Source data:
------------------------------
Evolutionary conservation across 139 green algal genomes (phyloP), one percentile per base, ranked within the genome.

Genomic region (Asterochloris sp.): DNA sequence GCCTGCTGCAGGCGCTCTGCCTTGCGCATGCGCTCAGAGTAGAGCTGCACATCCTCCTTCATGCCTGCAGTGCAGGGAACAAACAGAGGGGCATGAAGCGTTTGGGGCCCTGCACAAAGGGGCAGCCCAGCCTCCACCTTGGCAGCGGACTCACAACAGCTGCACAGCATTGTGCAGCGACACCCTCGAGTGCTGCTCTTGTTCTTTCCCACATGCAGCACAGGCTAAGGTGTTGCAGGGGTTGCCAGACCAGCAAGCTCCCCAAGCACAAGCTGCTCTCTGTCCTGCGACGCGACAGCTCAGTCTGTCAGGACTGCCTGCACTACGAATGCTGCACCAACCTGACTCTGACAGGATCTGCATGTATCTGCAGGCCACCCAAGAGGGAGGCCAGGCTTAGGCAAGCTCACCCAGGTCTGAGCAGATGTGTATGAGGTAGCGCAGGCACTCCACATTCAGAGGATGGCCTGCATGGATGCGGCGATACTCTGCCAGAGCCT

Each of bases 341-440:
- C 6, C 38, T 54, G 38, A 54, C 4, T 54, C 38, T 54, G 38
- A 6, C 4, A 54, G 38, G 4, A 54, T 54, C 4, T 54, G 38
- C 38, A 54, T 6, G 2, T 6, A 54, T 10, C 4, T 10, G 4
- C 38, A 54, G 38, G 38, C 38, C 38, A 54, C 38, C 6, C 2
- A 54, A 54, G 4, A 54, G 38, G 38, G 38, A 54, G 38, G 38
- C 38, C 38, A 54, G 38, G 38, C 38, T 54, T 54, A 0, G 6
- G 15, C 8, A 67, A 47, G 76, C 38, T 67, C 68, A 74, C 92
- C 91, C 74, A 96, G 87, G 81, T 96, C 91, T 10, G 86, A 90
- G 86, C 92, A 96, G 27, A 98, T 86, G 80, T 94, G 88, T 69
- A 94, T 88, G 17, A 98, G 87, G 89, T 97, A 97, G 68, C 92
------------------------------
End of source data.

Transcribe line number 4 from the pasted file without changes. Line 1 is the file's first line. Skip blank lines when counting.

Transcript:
- C 6, C 38, T 54, G 38, A 54, C 4, T 54, C 38, T 54, G 38